Steady-State Cardio (running, biking, walking for 30 – 60 min) or High Intensity Intervals (30 sec full out and 90 sec rest)…Which is best for fat loss and muscle gain? Data seems to state that both offer benefits, but in surprising ways. Steady-State Cardio won’t provide a big fat loss or muscle gain, but strengthens the heart, reduces stress (lowering cortisol levels) and improves recovery times when done consistently. Read on to learn the benefits of HIIT Training and Read our previous article “Exercise Makes You Smarter” to learn about the other benefits.
Benefits of High Intensity Interval Training
- Burns More Fat – 1994 study at Laval University in Quebec, Canada, found HIIT was nine times more effective for losing fat than steady-state cardio. The Journal of Obesity2 reported that 12 weeks of HIIT not only can result in significant reductions in total abdominal, trunk, and visceral fat, but also can give you significant increases in fat-free mass and aerobic power.
- More Benefits in Less Time – Just six HIIT workouts performed over two or three weeks, each lasting just a few minutes, produced measurable improvements in key markers of cardiovascular health, a 2012 study published in the Journal of Strength and Conditioning Research found.
- Can be Done With Your Favorite Exercises – Because you can incorporate interval training and increased intensity with almost any exercise, you are more likely to continue doing it on a more regular basis. You choose the type of exercise and the time of intervals and rests.
- 3x Per Week vs Every Day – Due to the intensity of the short bouts of exercises you complete, you increase the EPOC (Exercise Post Oxygen Consumption) and therefore reap benefits of increased fat loss and blood circulation long after the exercise ends. Studies show that the higher the intensity, the greater the EPOC and the greater the caloric expenditure after exercise.
- Increases Your Muscle Mass and Strength – Studies have shown that high intensity workouts cause your body to produce greater amounts of HGH (Human Growth Hormone). Think – stronger muscles, younger skin, quicker recovery, improved circulation
- Anti-Aging Free Radical Production – Because we know exercise does not produce much fat loss, we need to evaluate the other benefits derived from it. High-intensity training produces free radicals but it triggers an abundance of repair peptides, enzymes and hormones to be released. This causes healthy tissue repair, improved body composition and anti-aging qualities.
- Improved Insulin Sensitivity – A MSSE study found that unfit but otherwise healthy middle-aged adults were able to improve their insulin sensitivity and blood sugar regulation after just two weeks of interval training (three sessions per week). A follow-up study also found that people with full-blown type 2 diabetes after just one interval training session were able to improve blood sugar regulation for the next 24 hours.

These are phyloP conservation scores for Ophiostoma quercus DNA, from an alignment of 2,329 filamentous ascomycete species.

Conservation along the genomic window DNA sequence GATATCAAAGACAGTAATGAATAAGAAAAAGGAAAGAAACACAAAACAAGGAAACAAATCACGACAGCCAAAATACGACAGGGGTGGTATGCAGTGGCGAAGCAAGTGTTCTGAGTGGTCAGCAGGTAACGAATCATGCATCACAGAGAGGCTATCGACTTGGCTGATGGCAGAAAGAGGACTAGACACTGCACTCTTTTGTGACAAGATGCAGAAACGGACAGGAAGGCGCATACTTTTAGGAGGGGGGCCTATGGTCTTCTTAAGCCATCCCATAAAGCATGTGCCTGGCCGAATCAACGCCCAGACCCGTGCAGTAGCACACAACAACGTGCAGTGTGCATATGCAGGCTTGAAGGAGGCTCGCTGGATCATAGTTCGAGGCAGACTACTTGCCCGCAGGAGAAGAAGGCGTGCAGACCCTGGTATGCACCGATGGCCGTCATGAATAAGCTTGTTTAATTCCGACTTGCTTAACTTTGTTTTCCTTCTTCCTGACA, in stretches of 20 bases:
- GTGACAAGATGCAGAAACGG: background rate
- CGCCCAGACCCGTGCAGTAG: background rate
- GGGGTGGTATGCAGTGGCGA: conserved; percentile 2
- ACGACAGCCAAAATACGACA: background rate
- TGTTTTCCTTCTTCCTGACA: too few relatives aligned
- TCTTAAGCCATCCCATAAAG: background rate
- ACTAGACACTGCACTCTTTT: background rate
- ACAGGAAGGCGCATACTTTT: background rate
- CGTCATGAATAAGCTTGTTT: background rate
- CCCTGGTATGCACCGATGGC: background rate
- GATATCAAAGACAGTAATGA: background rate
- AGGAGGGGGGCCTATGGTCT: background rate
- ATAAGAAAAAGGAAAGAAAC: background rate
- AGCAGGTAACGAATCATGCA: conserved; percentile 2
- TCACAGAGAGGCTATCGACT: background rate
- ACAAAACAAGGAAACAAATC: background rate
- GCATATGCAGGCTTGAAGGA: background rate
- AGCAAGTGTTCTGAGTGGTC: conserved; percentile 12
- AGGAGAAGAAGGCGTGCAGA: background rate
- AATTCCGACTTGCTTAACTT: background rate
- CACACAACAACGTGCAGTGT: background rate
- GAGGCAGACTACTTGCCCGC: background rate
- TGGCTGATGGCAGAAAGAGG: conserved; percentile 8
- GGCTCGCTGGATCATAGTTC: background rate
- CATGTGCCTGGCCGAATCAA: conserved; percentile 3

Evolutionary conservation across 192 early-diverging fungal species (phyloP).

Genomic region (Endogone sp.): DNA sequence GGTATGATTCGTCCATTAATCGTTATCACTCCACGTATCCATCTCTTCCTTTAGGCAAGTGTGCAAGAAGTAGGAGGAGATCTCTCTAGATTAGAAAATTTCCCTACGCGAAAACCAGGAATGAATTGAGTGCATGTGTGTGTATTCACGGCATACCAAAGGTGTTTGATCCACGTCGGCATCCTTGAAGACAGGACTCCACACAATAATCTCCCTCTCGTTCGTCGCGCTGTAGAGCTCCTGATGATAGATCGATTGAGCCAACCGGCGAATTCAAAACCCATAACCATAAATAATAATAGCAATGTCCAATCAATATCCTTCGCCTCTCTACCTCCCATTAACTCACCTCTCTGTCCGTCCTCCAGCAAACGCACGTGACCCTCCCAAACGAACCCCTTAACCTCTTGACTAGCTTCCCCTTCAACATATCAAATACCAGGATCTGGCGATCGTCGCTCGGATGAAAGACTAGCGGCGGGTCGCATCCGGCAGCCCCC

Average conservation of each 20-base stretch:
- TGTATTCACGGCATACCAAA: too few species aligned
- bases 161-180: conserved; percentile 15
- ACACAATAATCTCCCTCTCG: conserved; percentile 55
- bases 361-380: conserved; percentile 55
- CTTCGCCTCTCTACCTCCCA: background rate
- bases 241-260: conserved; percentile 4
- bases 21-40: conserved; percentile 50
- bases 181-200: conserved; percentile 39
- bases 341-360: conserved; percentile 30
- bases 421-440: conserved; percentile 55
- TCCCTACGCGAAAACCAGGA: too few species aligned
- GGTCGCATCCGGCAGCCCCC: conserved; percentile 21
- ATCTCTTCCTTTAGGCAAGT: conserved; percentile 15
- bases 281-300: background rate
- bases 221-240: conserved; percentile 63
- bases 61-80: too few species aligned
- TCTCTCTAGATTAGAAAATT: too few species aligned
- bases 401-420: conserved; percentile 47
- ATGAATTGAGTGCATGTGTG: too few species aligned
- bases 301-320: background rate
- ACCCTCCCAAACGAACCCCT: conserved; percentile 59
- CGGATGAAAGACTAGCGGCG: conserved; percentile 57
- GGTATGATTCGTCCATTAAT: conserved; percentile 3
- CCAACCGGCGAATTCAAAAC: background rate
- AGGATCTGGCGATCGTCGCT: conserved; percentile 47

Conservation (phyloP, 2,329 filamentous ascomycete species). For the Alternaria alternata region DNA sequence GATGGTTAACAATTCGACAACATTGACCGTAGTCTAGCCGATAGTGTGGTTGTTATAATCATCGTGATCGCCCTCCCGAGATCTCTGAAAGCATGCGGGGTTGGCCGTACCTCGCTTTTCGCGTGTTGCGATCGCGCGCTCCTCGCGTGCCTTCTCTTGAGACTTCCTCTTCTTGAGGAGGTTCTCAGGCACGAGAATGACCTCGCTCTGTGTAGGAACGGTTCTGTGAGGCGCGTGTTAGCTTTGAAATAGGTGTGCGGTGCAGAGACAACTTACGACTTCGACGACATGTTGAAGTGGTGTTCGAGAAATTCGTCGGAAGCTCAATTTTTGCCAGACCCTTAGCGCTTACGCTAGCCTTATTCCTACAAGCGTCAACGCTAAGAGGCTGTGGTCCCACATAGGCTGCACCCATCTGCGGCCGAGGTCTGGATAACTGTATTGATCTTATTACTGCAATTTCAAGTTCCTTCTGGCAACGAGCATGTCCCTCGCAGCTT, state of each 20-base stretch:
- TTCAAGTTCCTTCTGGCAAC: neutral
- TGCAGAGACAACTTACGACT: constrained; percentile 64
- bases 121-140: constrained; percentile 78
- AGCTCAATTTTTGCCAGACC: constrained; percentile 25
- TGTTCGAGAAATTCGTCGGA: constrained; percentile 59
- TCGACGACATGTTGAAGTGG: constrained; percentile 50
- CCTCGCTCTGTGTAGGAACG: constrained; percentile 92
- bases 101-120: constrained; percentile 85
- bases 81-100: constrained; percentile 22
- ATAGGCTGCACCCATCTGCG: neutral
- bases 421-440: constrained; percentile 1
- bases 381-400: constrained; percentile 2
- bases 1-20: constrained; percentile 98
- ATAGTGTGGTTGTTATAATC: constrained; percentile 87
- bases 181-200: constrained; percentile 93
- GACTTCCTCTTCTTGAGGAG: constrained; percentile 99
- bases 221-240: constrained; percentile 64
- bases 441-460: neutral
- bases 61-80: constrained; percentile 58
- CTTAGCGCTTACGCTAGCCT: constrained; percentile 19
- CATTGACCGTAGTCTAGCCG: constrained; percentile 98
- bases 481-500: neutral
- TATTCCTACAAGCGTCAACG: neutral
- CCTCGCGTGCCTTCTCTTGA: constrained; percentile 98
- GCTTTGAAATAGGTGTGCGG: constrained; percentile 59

- Improved Blood Pressure and Cardiovascular Health – Due to the intensity of the short bursts of exercise your heart is forced to push more oxygen through your system. This “fight or flight” response has been shown to greatly improve cardiovascular health and be safer than steady state exercise for those with existing heart disease.Learn more at: http://www.naturalnews.com/034704_intermittent_fasting_fitness_HGH.html#ixzz4LrGATKnu
How Do I Do a HIIT/ Burst/ Interval Training Workout?
- Warm up for 2 – 3 minutes with some light dynamic stretching to prepare the body for the high intensity motion.
- Exercise as hard and fast as you can (80% of your maximum heart rate) for 5 seconds to 8 minutes (we like the 30 second intervals). You want to get your heart rate up to your calculated maximum heart rate. A sign that you’re giving it enough effort is when you’re gasping for breath, couldn’t talk with a partner and feel like you couldn’t possibly go on another few seconds. You decide the exercise (common ones are running sprints, burpees, bike sprints, jumping jacks, squats, or even fast walking).
- Recover and Rest between intervals. Rest for as long as you need to get your breathing and heart rate back down to normal. This can be anywhere from 10 seconds to 4 minutes and will not alter the effectiveness of the intervals. You can either just slow down your movements or stop completely.
- Repeat the high-intensity exercise and recovery five to seven more times, for a total of six or eight repetitions, depending on your level of fitness. At first go for a shorter time and less intervals because your muscles, lungs and heart need to adapt to the new routine. As your lungs get stronger, you can increase the duration – or you can just increase your intensity.
- Cool down, move slowly and stretch for about three minutes or longer until your heart rate and breathing return to normal.
Cauliflower Moment…exercising for hours at the gym doesn’t make us lose more fat and get healthier – it’s actually the shorter, more intense sessions that gives us these results.